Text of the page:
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Discussion Starter · #1 ·
Hello all, I'm getting back into building after 5 years away from the trades. I have never built a curb less walk in shower before and this is what the customer wants. Can anyone point me in the right direction as to how to do this? I've done several mud jobs but don't want to tackle this without advice! Thanks in advance.
 

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A lot more info needed-----wood frame construction or slab?

Budget?

Do you have a top notch tile/bath specialist available?

Done wrong you could be in for a huge liability issue----

Post a picture or drawing -----Google 'linear drains'
 

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Discussion Starter · #3 ·
Thank you for the reply. I should have mentioned its a first floor bathroom, the house is framed only, full basement, engineered floor joists. I will post some pics later. Not too enthused about doing this one.
 

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Not too enthused about doing this one.
What do you mean? It sounds like a fun job, are you sure you're ready for it after being away from the trades for five years?Is the basement unfinished? Should make it easy, you have access down below in case you need to drop the floor joists to give you that curbless shower.
 

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I've done a few in slabs. I poured the first two and left the shower area out, then poured it later. The next one, I cut out a piece of concrete and started over.

What are your plans regarding the floor joists? Will you support them below and head them off, or raise the entire floor in the bathroom?

You can use the membrane and pre-slope if you like, then you won't need a linear drain or Schlueter.
 

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I like the Noble lineal drains. They have the easiest grate adjustment and a great system for tying in the waterproofing membrane.

Most put the drain at a wall. The pitch to the drain must be 1/4" per foot.

There are pre-slope pans available.

Tom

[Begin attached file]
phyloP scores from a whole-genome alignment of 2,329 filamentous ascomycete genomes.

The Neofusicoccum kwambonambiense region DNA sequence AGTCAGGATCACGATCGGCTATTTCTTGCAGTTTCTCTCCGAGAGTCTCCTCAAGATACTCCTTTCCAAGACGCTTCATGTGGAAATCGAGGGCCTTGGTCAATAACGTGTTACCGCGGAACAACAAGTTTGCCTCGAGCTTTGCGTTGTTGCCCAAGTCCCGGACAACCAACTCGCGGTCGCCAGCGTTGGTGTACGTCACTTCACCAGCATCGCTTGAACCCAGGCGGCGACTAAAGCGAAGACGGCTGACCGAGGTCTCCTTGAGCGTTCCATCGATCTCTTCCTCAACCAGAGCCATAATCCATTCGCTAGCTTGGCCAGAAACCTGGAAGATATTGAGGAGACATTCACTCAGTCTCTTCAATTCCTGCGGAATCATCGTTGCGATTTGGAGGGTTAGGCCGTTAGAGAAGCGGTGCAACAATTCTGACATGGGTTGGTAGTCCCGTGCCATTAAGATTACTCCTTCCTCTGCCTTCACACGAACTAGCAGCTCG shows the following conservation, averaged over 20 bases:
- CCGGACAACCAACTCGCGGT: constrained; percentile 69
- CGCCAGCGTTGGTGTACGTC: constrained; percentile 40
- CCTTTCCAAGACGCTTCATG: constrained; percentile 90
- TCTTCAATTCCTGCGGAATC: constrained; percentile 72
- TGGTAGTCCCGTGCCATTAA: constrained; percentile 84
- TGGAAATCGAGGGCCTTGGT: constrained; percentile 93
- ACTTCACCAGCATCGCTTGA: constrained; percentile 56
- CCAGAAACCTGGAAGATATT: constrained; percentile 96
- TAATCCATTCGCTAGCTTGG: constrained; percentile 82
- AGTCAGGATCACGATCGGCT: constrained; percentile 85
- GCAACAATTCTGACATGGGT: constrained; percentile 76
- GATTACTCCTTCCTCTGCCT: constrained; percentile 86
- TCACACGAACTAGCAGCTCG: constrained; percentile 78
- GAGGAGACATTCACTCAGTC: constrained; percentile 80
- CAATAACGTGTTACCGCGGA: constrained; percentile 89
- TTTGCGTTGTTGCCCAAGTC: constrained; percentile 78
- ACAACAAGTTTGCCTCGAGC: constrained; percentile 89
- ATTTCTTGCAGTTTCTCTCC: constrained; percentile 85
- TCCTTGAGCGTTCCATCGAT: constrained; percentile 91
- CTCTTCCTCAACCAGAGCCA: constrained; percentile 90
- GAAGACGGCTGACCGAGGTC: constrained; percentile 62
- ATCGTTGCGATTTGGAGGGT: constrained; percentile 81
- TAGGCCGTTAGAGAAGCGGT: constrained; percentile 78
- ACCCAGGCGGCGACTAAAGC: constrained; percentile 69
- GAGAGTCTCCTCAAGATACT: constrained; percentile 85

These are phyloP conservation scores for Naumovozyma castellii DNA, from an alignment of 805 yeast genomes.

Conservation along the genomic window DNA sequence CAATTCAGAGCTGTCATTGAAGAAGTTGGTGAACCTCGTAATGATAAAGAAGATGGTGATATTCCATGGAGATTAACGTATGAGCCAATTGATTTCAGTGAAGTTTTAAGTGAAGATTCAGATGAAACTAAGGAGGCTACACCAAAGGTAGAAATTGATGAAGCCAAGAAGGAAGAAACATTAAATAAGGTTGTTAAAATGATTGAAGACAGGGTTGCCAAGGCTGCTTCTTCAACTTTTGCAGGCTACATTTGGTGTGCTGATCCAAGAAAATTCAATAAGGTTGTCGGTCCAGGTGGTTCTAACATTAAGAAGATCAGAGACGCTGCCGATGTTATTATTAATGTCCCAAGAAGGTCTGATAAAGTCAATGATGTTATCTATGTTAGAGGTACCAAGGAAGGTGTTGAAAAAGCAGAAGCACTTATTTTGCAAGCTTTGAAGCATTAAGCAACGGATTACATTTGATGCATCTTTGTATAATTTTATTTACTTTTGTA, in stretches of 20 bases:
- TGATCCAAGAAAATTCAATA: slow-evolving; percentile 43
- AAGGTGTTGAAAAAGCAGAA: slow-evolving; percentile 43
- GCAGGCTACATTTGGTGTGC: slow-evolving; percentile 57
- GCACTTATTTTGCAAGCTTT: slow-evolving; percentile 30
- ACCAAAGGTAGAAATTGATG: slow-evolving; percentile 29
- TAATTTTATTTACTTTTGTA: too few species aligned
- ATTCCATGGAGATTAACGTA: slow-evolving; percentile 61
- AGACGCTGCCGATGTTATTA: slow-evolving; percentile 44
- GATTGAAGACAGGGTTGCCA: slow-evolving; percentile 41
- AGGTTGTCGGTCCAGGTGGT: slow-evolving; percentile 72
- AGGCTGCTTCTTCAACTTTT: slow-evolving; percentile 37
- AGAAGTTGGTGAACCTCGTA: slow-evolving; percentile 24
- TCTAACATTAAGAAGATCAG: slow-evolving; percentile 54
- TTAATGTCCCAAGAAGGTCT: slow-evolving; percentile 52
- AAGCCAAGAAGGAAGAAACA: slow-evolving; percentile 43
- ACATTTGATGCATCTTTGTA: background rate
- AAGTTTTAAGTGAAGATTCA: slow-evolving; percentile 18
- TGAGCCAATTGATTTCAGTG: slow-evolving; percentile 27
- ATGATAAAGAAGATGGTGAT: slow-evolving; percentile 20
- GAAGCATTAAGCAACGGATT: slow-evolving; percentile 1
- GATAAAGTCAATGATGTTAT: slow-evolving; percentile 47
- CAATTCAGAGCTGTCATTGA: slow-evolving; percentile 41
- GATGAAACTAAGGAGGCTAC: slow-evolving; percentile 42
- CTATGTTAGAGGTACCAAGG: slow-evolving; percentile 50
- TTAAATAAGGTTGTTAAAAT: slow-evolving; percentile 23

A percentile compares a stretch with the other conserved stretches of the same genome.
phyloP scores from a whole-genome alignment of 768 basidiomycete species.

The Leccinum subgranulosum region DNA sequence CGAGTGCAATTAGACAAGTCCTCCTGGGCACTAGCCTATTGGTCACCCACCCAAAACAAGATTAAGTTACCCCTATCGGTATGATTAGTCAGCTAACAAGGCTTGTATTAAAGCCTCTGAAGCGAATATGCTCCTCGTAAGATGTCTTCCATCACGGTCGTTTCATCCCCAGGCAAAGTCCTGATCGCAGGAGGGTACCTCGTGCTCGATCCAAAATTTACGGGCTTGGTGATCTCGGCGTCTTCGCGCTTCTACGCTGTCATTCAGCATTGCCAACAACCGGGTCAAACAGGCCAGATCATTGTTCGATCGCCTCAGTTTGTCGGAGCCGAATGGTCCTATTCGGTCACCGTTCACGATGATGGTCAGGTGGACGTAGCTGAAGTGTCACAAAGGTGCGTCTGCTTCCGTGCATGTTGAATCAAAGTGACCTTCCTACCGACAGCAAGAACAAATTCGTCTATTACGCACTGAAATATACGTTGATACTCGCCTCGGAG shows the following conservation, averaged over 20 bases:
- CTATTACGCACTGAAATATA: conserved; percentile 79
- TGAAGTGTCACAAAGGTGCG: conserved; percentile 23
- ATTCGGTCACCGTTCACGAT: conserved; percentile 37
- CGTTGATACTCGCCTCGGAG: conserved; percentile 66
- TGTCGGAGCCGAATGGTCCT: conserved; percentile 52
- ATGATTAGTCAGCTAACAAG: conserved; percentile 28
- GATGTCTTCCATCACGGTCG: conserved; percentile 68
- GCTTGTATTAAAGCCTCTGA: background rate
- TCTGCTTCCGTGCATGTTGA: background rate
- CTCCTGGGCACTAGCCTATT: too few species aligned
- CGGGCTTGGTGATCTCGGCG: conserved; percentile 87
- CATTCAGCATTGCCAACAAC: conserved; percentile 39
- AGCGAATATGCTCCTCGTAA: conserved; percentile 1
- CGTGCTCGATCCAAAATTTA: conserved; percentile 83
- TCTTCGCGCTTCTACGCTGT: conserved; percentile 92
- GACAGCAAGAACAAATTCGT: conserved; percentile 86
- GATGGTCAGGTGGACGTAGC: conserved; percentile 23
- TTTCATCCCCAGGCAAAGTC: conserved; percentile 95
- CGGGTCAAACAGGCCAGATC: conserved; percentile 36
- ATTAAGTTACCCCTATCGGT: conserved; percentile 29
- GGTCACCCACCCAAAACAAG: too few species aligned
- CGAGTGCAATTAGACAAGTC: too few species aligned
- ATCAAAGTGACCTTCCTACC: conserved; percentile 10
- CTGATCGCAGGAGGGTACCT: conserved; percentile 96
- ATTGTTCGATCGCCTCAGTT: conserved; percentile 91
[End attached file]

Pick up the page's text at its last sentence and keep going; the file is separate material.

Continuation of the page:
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Discussion Starter · #12 ·
Thanks everyone for the good suggestions!

Rusty that application is only 2" thick and will have regular fiberglass insulation bats over it. Not sure why they are doing that but that foam is very dense and solid.
 

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Schluter, Wedi, and Noble all make single slope pans.

If the shower is for a wheelchair, a single slope is not a good idea. Hard to keep the chair from pivoting.

Tom
 

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Try it some time. Create a single slope ramp (1/4" per foot) try and get the chair to stay in place while going through the motions of taking a shower.

A pan with the drain in the center is much better.

Tom
 

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Thanks everyone for the good suggestions!

Rusty that application is only 2" thick and will have regular fiberglass insulation bats over it. Not sure why they are doing that but that foam is very dense and solid.
...because the spray foam is insanely expensive! They've sealed the air infiltration, and will put fiberglass batts in, completely normal around here...
 

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As another thought, are you sure they want tile? We've done several curbless showers in cultured marble, and the customers have been insanely satisfied with them even years later...are they wanting it curbless for a reason (ADA/elderly?)? If so, tile can be difficult to keep clean for someone like that too. Depending on budget as well, I find the marble to be less expensive...just another thought I don't see elsewhere in this post :)
 
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